News: Future of ED Sepsis Care May be Out of Our Hands Unless We Agitate

Weingart, Scott D. MD; Faust, Jeremy S. MD

doi: 10.1097/01.EEM.0000471516.86011.10
News

Dr. Weingart is an associate professor of emergency medicine and the chief of emergency critical care at Stony Brook (NY) Medicine and the Icahn School of Medicine at Mount Sinai Hospital in New York City. He is best known for his podcast on resuscitation and ED critical care called the EMCrit Podcast (http://emcrit.org), which is downloaded more than 300,000 times a month. Follow him @emcrit. Dr. Faust is a fourth-year emergency medicine resident, also at Mount Sinai Hospital. Follow him @jeremyfaust.

Article Outline

What are systemic inflammatory response syndrome (SIRS), sepsis, severe sepsis, and septic shock? If you are reading this — and you haven't been living in a cave — your and our definitions for these entities probably line up closely, thanks to early goal-directed therapy (EGDT) and the trove of research that followed, most notably the recent triumvirate of sepsis trials, ProCESS, ProMISE, and ARISE. (N Engl J Med 2001;345[19]:1368; N Engl J Med 2014;370[18]:1683; N Engl J Med 2015;372[14]:1301; N Engl J Med 2014;371[16]:1496.)

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We also more or less agree on what to do about these conditions, which is recognize potential sepsis cases early, follow them closely, and give fluids and administer antibiotics as early as possible for patients in severe sepsis and septic shock.

We can quibble about the finer points about the diagnosis and management of these entities. We argue about it on blogs, in journals, and during conferences. The goal of these debates is to squeeze out just a few more saved lives. And if we disagree on the finer points? No big deal. Except now it might be.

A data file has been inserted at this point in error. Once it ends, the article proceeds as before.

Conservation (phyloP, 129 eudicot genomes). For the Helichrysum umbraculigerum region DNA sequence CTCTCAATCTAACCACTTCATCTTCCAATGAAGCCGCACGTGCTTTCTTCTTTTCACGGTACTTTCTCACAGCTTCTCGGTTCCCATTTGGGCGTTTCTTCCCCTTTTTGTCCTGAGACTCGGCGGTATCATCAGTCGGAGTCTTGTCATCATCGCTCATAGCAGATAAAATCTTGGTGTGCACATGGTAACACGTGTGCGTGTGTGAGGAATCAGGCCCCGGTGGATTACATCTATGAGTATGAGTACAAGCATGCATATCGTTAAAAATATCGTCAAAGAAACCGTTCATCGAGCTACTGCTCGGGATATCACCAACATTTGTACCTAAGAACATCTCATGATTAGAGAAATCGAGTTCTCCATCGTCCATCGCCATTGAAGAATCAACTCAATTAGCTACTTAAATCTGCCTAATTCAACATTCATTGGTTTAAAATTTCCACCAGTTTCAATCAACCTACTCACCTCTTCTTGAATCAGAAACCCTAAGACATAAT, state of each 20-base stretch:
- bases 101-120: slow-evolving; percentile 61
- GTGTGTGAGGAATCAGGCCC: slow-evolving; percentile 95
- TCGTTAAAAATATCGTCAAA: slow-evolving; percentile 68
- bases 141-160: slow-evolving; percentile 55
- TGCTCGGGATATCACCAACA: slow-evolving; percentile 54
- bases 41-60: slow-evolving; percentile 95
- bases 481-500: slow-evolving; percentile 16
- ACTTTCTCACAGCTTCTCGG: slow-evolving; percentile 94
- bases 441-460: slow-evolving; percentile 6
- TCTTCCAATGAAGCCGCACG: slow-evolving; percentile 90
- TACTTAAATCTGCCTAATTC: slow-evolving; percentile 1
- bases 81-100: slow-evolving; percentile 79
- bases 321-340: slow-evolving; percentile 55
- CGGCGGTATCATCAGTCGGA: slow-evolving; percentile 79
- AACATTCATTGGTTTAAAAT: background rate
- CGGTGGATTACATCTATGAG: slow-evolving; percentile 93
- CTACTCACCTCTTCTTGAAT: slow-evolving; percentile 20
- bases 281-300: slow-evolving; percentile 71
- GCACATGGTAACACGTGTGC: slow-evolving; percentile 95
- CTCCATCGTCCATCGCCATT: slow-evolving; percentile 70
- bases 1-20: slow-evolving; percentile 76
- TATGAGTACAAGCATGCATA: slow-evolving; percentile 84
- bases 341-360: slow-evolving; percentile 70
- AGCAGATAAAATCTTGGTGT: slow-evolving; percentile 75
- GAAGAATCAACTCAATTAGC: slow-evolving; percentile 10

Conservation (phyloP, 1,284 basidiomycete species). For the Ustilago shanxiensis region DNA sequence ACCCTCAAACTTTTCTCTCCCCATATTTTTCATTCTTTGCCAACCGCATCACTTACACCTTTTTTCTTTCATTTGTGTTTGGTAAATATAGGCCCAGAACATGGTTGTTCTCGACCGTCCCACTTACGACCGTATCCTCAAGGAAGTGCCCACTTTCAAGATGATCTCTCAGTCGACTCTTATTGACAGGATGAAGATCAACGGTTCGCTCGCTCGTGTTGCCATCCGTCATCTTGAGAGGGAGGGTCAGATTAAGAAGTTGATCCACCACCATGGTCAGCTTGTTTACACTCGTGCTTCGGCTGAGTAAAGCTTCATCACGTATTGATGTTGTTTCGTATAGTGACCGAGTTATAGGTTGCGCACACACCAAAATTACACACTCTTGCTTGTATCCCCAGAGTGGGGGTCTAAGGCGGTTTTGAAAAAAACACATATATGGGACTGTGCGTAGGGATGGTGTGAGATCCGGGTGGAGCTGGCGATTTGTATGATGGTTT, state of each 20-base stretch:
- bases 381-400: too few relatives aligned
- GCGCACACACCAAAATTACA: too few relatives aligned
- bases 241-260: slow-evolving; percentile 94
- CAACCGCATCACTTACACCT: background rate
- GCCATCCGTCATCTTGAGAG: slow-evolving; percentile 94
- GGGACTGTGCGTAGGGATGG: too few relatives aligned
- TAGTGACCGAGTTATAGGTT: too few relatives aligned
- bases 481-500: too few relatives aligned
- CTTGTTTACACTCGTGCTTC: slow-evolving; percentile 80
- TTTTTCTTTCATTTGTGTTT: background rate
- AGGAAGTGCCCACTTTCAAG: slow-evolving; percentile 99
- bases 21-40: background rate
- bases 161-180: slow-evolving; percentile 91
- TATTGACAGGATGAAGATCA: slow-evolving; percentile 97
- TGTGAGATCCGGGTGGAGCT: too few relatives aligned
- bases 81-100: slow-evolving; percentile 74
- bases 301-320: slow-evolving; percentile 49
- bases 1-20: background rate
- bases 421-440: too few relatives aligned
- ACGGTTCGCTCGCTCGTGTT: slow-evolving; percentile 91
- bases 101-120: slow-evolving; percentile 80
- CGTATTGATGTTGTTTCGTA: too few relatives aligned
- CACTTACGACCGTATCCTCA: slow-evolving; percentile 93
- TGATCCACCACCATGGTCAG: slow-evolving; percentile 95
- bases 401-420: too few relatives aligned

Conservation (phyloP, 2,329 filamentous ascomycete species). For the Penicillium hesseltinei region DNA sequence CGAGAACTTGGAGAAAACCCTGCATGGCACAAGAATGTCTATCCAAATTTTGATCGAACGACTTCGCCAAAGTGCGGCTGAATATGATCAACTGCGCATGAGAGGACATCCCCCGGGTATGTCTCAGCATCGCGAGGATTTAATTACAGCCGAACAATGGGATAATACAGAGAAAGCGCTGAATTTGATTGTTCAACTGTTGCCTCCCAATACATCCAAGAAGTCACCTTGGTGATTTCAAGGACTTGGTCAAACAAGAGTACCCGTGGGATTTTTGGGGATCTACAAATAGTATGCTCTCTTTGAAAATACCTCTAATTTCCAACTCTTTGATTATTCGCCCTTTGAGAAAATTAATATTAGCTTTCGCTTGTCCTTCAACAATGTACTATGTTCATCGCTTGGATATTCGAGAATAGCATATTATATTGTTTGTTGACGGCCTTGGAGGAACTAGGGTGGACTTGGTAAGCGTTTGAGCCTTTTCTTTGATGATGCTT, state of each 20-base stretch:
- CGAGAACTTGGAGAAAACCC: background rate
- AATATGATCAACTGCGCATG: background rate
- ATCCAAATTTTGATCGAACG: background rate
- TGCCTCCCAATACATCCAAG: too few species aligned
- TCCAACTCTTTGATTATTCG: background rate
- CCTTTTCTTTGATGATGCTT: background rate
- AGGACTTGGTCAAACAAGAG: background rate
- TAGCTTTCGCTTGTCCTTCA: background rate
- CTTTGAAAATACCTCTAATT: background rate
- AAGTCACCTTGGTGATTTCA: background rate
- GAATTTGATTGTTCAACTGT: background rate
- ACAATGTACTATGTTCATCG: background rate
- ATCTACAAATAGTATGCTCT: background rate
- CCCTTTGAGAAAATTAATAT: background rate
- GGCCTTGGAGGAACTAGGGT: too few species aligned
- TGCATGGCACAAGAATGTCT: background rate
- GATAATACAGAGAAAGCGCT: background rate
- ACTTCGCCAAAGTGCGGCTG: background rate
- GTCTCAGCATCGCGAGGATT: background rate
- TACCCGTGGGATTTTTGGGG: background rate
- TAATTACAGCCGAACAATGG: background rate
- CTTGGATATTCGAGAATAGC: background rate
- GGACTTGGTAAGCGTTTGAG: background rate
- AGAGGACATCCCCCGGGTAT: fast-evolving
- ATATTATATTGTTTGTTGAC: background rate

For the first time, there is a real chance that your hospital might lose a significant portion of its funding in the not-so-distant future just because one or some of the debatable details of these definitions may be adopted into the guidelines of a veritable alphabet soup of quality watchdogs. The trouble is, these new definitions are neither evidence-based nor patient-centered. What's worse is that because adherence to some of the guidelines is compulsory under punishment of substantial financial penalties, the power simply to do what you think is best for your patients may be slipping away.

The way things look, the institutional bean counters won't care about outcomes or patient-tailored treatment. Instead, the difference between your hospital's survival — though not necessarily your patients' — will be determined by whether you checked the right boxes, no matter how right or wrong they may be. To understand what changes are coming down the pipeline, we first need to decode the alphabet soup and its hierarchy.

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A Bad Idea

As far as sepsis is concerned, the Surviving Sepsis Campaign (SSC) is at the start of it all. As an independent organization, it wields no governmental power; its influence depends upon more powerful bodies adopting its ideas. One such body is the National Quality Forum (NQF), which similarly has no direct power to implement its quality recommendations. But many hospitals, governing bodies, and local and state organizations choose to adopt its recommendations when making policies. Activism at the hospital level makes it possible to alter which policies go into effect in our individual workplaces.

The NQF recommendations, however, frequently serve as the basis (if not the entirety) of the guidelines of the Centers for Medicare and Medicaid Services (CMS). These folks can really bring the hurt. Once CMS mandates a policy, failure to comply with its requirements can lead to your hospital losing reimbursement for the care it provides. The new NQF sepsis policies, despite being generated by doctors and then shepherded up the chain to CMS, are problematic. Let's take a look at what has happened.

The fun started in 2012 with the revision of the SSC guidelines pertaining to severe sepsis. (Crit Care Med 2013;41[2]:580.) These new criteria were seemingly derived from a table in a 2003 paper with the only supporting evidence being a consensus panel from 2001. (Crit Care Med 2003;31:[4]1250.) Interestingly, a seemingly small but, as we will see, important nugget was included: The observed features of severe sepsis must be “thought to be due to the infection.” Seems like a small detail. It isn't.